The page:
Credited with inspiring such fantasy luminaries as C.S. Lewis and J.R.R. Tolkien, William Morris' The Well at the World's End follows the travels of a prince, Ralph of Upmeads, who undertakes a journey to find the magical well of the title. Along the way, our hero encounters adventure, travails, and romance. A must-read for fans of classic quest stories.
Using language with elements of the medieval tales which were his models, Morris tells the story of Ralph of Upmeads, the fourth and youngest son of a minor king, who sets out, contrary to his parents' wishes, to find knightly adventure and seek the Well at the World's End, a magic well which will confer a near-immortality and strengthened destiny on those who drink from it. Although the novel is relatively obscure by today's standards it has had a significant influence on many notable fantasy authors. C. S. Lewis and J. R. R. Tolkien both seem to have found inspiration in The Well at the World's End: ancient tables of stone, a "King Peter", a quick, white horse named "Silverfax", and a character named "Gandalf" are only a few, to say nothing of Ralph's journey home as denouement, anticipating the Hobbits' return and battle for the Shire.
Poet, artist, and socialist, born at Walthamstow, and educated at Marlborough School and Oxford. After being articled as an architect he was for some years a painter, and then joined in founding the manufacturing and decorating firm of Morris, Marshall, Faulkner and Co., in which Rossetti, Burne–Jones, and other artists were partners. By this and other means he did much to influence the public taste in furnishing and decoration. He was one of the originators of the Oxford and Cambridge Magazine, to which he contributed poems, tales, and essays, and in 1858 he published Defence of Guenevere and other Poems. The Life and Death of Jason followed in 1867, The Earthly Paradise in 1868–70, and Love is Enough in 1875. In the last mentioned year he made a translation in verse of Virgil’s Æneid. Travels in Iceland led to the writing of Three Northern Love Stories, and the epic of Sigurd the Volsung . His translation of the Odyssey in verse appeared 1887. A series of prose romances began with The House of the Wolfings , and included The Roots of the Mountains, Story of the Glittering Plain, The Wood beyond the World, The Well at the World’s End , and posthumously The Water of the Wondrous Isles, and Story of the Sundering Flood. In addition to poems and tales Morris produced various illuminated manuscripts, including two of Fitzgerald’s Omar Khayyam, and many controversial writings, among which are tales and tracts in advocacy of Socialism. To this class belong the Dream of John Ball , and News from Nowhere . In 1890 Morris started the Kelmscott Press, for which he designed type and decorations. For his subjects as a writer he drew upon classic and Gothic models alike. He may perhaps be regarded as the chief of the modern romantic school, inspired by the love of beauty for its own sake; his poetry is rich and musical, and he has a power of description which makes his pictures live and glow, but his narratives sometimes suffer from length and slowness of movement.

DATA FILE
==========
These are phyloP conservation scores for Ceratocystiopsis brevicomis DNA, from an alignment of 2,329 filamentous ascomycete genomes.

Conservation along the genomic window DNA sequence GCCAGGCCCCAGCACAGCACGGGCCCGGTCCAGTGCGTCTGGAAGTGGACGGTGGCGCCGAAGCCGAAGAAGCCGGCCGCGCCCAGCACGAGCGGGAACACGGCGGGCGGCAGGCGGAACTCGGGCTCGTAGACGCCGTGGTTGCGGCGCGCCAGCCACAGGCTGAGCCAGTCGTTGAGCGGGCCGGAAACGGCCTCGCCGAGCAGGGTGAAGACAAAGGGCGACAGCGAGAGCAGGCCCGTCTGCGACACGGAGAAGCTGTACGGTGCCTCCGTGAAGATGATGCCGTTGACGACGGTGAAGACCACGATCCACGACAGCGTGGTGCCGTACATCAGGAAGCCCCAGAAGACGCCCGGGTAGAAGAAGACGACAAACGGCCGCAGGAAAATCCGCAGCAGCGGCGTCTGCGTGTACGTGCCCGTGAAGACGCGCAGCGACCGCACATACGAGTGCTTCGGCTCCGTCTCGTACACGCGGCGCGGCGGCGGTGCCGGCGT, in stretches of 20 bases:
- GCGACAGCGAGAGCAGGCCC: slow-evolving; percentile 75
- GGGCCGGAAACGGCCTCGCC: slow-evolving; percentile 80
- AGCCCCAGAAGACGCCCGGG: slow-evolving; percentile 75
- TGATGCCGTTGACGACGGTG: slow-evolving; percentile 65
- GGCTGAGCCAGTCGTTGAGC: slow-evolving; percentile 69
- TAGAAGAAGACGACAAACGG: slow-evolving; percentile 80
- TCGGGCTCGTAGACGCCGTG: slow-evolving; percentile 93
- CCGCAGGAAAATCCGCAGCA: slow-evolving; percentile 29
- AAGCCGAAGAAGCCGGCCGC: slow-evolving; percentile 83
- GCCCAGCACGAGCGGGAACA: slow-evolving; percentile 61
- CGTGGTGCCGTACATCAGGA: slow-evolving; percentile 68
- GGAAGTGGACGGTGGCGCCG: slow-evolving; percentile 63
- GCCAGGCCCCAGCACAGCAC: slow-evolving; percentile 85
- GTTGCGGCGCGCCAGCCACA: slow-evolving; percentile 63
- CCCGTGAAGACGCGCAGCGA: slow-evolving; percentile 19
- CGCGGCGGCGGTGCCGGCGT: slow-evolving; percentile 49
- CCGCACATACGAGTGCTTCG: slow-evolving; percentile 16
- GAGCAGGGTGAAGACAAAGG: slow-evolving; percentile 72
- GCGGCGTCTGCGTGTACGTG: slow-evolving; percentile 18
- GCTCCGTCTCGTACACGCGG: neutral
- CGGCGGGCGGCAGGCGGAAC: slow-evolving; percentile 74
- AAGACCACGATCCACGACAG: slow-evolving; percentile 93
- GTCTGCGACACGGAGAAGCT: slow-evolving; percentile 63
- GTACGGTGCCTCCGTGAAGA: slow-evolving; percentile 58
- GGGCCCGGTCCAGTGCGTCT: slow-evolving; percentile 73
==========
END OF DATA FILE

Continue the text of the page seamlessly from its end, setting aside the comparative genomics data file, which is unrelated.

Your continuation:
This early work by William Morris was originally published in 1899 and we are now republishing it with a brand new introductory biography. William Morris was born in London, England in 1834. Arguably best known as a textile designer, he founded a design partnership which deeply influenced the decoration of churches and homes during the early 20th century. However, he is also considered an important Romantic writer and pioneer of the modern fantasy genre, being a direct influence on authors such as J. R. R. Tolkien. As well as fiction, Morris penned poetry and essays. We are republishing these classic works in affordable, high quality, modern editions, using the original text and artwork.
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